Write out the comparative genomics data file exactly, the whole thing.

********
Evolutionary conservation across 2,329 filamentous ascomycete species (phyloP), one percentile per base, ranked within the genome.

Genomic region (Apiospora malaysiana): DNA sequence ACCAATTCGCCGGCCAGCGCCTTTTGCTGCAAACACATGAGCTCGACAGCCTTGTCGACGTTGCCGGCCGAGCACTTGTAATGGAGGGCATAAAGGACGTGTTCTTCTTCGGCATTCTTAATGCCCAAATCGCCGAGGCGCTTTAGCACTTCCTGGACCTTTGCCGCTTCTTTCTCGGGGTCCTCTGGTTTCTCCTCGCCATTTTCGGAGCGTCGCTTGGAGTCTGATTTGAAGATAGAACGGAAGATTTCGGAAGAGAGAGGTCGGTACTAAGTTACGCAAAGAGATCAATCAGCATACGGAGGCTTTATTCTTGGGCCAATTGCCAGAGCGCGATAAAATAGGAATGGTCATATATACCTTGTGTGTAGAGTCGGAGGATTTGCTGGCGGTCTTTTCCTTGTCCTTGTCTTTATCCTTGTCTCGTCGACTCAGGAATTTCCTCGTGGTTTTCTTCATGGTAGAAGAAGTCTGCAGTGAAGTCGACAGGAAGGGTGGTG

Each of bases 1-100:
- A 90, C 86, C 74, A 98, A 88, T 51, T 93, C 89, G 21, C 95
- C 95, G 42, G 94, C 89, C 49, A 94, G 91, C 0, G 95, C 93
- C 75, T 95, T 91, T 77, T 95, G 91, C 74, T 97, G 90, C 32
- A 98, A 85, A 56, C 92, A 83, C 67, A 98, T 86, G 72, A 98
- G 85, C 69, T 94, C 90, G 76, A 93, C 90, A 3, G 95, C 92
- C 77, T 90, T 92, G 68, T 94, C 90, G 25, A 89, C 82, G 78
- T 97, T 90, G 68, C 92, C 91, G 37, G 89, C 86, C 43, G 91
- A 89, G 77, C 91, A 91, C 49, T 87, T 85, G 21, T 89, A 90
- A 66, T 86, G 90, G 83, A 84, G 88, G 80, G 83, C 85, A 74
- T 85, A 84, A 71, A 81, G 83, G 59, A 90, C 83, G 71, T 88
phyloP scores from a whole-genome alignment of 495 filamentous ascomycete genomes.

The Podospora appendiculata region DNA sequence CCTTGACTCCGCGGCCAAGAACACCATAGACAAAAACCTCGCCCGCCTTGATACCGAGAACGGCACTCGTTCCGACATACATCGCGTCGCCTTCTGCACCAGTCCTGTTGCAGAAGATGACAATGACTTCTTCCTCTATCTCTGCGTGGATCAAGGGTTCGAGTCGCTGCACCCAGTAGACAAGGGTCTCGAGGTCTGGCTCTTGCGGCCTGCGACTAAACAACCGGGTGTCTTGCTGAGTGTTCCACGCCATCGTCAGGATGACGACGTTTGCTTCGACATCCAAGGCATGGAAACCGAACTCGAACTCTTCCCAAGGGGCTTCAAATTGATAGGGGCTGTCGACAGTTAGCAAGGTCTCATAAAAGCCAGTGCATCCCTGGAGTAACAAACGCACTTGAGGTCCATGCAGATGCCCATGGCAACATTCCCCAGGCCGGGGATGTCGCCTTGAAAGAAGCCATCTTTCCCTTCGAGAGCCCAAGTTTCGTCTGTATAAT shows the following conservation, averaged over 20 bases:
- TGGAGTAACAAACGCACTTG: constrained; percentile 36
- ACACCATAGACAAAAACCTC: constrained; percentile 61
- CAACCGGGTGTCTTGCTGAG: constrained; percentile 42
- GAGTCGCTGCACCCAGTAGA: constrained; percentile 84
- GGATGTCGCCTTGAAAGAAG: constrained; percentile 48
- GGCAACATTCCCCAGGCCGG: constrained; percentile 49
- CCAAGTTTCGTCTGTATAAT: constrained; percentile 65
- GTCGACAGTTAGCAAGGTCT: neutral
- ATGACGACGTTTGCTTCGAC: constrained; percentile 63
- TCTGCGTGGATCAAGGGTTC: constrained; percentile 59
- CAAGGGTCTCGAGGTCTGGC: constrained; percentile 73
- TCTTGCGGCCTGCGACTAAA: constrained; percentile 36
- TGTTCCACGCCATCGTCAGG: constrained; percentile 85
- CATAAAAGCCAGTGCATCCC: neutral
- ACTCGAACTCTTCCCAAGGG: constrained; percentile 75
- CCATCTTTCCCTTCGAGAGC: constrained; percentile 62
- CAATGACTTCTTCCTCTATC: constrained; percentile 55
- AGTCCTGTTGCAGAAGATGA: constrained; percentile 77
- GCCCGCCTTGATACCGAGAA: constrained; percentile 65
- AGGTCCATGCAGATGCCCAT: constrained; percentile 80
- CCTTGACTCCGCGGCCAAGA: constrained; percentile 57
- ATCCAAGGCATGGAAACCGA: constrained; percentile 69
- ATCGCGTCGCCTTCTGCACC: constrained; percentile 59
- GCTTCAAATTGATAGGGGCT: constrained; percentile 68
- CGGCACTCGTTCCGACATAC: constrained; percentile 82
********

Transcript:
Evolutionary conservation across 2,329 filamentous ascomycete species (phyloP), one percentile per base, ranked within the genome.

Genomic region (Apiospora malaysiana): DNA sequence ACCAATTCGCCGGCCAGCGCCTTTTGCTGCAAACACATGAGCTCGACAGCCTTGTCGACGTTGCCGGCCGAGCACTTGTAATGGAGGGCATAAAGGACGTGTTCTTCTTCGGCATTCTTAATGCCCAAATCGCCGAGGCGCTTTAGCACTTCCTGGACCTTTGCCGCTTCTTTCTCGGGGTCCTCTGGTTTCTCCTCGCCATTTTCGGAGCGTCGCTTGGAGTCTGATTTGAAGATAGAACGGAAGATTTCGGAAGAGAGAGGTCGGTACTAAGTTACGCAAAGAGATCAATCAGCATACGGAGGCTTTATTCTTGGGCCAATTGCCAGAGCGCGATAAAATAGGAATGGTCATATATACCTTGTGTGTAGAGTCGGAGGATTTGCTGGCGGTCTTTTCCTTGTCCTTGTCTTTATCCTTGTCTCGTCGACTCAGGAATTTCCTCGTGGTTTTCTTCATGGTAGAAGAAGTCTGCAGTGAAGTCGACAGGAAGGGTGGTG

Each of bases 1-100:
- A 90, C 86, C 74, A 98, A 88, T 51, T 93, C 89, G 21, C 95
- C 95, G 42, G 94, C 89, C 49, A 94, G 91, C 0, G 95, C 93
- C 75, T 95, T 91, T 77, T 95, G 91, C 74, T 97, G 90, C 32
- A 98, A 85, A 56, C 92, A 83, C 67, A 98, T 86, G 72, A 98
- G 85, C 69, T 94, C 90, G 76, A 93, C 90, A 3, G 95, C 92
- C 77, T 90, T 92, G 68, T 94, C 90, G 25, A 89, C 82, G 78
- T 97, T 90, G 68, C 92, C 91, G 37, G 89, C 86, C 43, G 91
- A 89, G 77, C 91, A 91, C 49, T 87, T 85, G 21, T 89, A 90
- A 66, T 86, G 90, G 83, A 84, G 88, G 80, G 83, C 85, A 74
- T 85, A 84, A 71, A 81, G 83, G 59, A 90, C 83, G 71, T 88
phyloP scores from a whole-genome alignment of 495 filamentous ascomycete genomes.

The Podospora appendiculata region DNA sequence CCTTGACTCCGCGGCCAAGAACACCATAGACAAAAACCTCGCCCGCCTTGATACCGAGAACGGCACTCGTTCCGACATACATCGCGTCGCCTTCTGCACCAGTCCTGTTGCAGAAGATGACAATGACTTCTTCCTCTATCTCTGCGTGGATCAAGGGTTCGAGTCGCTGCACCCAGTAGACAAGGGTCTCGAGGTCTGGCTCTTGCGGCCTGCGACTAAACAACCGGGTGTCTTGCTGAGTGTTCCACGCCATCGTCAGGATGACGACGTTTGCTTCGACATCCAAGGCATGGAAACCGAACTCGAACTCTTCCCAAGGGGCTTCAAATTGATAGGGGCTGTCGACAGTTAGCAAGGTCTCATAAAAGCCAGTGCATCCCTGGAGTAACAAACGCACTTGAGGTCCATGCAGATGCCCATGGCAACATTCCCCAGGCCGGGGATGTCGCCTTGAAAGAAGCCATCTTTCCCTTCGAGAGCCCAAGTTTCGTCTGTATAAT shows the following conservation, averaged over 20 bases:
- TGGAGTAACAAACGCACTTG: constrained; percentile 36
- ACACCATAGACAAAAACCTC: constrained; percentile 61
- CAACCGGGTGTCTTGCTGAG: constrained; percentile 42
- GAGTCGCTGCACCCAGTAGA: constrained; percentile 84
- GGATGTCGCCTTGAAAGAAG: constrained; percentile 48
- GGCAACATTCCCCAGGCCGG: constrained; percentile 49
- CCAAGTTTCGTCTGTATAAT: constrained; percentile 65
- GTCGACAGTTAGCAAGGTCT: neutral
- ATGACGACGTTTGCTTCGAC: constrained; percentile 63
- TCTGCGTGGATCAAGGGTTC: constrained; percentile 59
- CAAGGGTCTCGAGGTCTGGC: constrained; percentile 73
- TCTTGCGGCCTGCGACTAAA: constrained; percentile 36
- TGTTCCACGCCATCGTCAGG: constrained; percentile 85
- CATAAAAGCCAGTGCATCCC: neutral
- ACTCGAACTCTTCCCAAGGG: constrained; percentile 75
- CCATCTTTCCCTTCGAGAGC: constrained; percentile 62
- CAATGACTTCTTCCTCTATC: constrained; percentile 55
- AGTCCTGTTGCAGAAGATGA: constrained; percentile 77
- GCCCGCCTTGATACCGAGAA: constrained; percentile 65
- AGGTCCATGCAGATGCCCAT: constrained; percentile 80
- CCTTGACTCCGCGGCCAAGA: constrained; percentile 57
- ATCCAAGGCATGGAAACCGA: constrained; percentile 69
- ATCGCGTCGCCTTCTGCACC: constrained; percentile 59
- GCTTCAAATTGATAGGGGCT: constrained; percentile 68
- CGGCACTCGTTCCGACATAC: constrained; percentile 82